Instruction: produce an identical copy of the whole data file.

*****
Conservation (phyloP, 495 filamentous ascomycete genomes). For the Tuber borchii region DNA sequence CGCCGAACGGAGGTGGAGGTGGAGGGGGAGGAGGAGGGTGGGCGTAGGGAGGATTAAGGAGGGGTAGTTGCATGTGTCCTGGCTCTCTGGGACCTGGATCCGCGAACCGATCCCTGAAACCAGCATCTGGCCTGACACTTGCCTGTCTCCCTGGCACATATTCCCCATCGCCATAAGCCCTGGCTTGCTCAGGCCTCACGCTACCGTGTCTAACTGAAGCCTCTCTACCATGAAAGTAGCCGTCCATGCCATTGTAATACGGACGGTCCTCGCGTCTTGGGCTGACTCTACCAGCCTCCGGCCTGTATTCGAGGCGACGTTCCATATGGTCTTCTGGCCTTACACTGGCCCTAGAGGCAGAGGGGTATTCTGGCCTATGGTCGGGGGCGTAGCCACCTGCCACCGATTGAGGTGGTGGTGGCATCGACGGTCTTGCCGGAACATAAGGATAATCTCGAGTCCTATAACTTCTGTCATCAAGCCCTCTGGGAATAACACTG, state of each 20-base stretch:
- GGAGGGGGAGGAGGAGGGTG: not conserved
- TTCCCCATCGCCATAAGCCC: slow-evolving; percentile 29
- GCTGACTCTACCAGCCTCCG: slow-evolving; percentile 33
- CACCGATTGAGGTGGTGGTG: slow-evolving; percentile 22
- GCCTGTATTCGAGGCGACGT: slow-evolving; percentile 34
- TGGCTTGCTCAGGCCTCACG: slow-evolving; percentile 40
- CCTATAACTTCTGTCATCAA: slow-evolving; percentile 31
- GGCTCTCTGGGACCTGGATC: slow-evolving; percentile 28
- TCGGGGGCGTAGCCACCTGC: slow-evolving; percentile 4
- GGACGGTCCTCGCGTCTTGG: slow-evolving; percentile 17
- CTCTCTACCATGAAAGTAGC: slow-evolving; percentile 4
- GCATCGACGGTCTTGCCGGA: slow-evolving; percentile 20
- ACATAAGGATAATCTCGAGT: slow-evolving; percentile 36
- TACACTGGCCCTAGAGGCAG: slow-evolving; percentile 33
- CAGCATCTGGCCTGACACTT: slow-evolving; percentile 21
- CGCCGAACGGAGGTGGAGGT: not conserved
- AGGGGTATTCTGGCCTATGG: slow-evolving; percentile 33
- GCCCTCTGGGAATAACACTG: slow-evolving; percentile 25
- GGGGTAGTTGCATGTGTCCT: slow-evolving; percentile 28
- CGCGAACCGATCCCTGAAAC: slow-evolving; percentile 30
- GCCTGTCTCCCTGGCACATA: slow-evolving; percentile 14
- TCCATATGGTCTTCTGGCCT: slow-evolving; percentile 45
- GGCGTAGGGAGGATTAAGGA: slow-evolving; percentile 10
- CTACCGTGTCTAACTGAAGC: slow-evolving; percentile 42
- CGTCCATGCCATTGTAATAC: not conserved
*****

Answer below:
Conservation (phyloP, 495 filamentous ascomycete genomes). For the Tuber borchii region DNA sequence CGCCGAACGGAGGTGGAGGTGGAGGGGGAGGAGGAGGGTGGGCGTAGGGAGGATTAAGGAGGGGTAGTTGCATGTGTCCTGGCTCTCTGGGACCTGGATCCGCGAACCGATCCCTGAAACCAGCATCTGGCCTGACACTTGCCTGTCTCCCTGGCACATATTCCCCATCGCCATAAGCCCTGGCTTGCTCAGGCCTCACGCTACCGTGTCTAACTGAAGCCTCTCTACCATGAAAGTAGCCGTCCATGCCATTGTAATACGGACGGTCCTCGCGTCTTGGGCTGACTCTACCAGCCTCCGGCCTGTATTCGAGGCGACGTTCCATATGGTCTTCTGGCCTTACACTGGCCCTAGAGGCAGAGGGGTATTCTGGCCTATGGTCGGGGGCGTAGCCACCTGCCACCGATTGAGGTGGTGGTGGCATCGACGGTCTTGCCGGAACATAAGGATAATCTCGAGTCCTATAACTTCTGTCATCAAGCCCTCTGGGAATAACACTG, state of each 20-base stretch:
- GGAGGGGGAGGAGGAGGGTG: not conserved
- TTCCCCATCGCCATAAGCCC: slow-evolving; percentile 29
- GCTGACTCTACCAGCCTCCG: slow-evolving; percentile 33
- CACCGATTGAGGTGGTGGTG: slow-evolving; percentile 22
- GCCTGTATTCGAGGCGACGT: slow-evolving; percentile 34
- TGGCTTGCTCAGGCCTCACG: slow-evolving; percentile 40
- CCTATAACTTCTGTCATCAA: slow-evolving; percentile 31
- GGCTCTCTGGGACCTGGATC: slow-evolving; percentile 28
- TCGGGGGCGTAGCCACCTGC: slow-evolving; percentile 4
- GGACGGTCCTCGCGTCTTGG: slow-evolving; percentile 17
- CTCTCTACCATGAAAGTAGC: slow-evolving; percentile 4
- GCATCGACGGTCTTGCCGGA: slow-evolving; percentile 20
- ACATAAGGATAATCTCGAGT: slow-evolving; percentile 36
- TACACTGGCCCTAGAGGCAG: slow-evolving; percentile 33
- CAGCATCTGGCCTGACACTT: slow-evolving; percentile 21
- CGCCGAACGGAGGTGGAGGT: not conserved
- AGGGGTATTCTGGCCTATGG: slow-evolving; percentile 33
- GCCCTCTGGGAATAACACTG: slow-evolving; percentile 25
- GGGGTAGTTGCATGTGTCCT: slow-evolving; percentile 28
- CGCGAACCGATCCCTGAAAC: slow-evolving; percentile 30
- GCCTGTCTCCCTGGCACATA: slow-evolving; percentile 14
- TCCATATGGTCTTCTGGCCT: slow-evolving; percentile 45
- GGCGTAGGGAGGATTAAGGA: slow-evolving; percentile 10
- CTACCGTGTCTAACTGAAGC: slow-evolving; percentile 42
- CGTCCATGCCATTGTAATAC: not conserved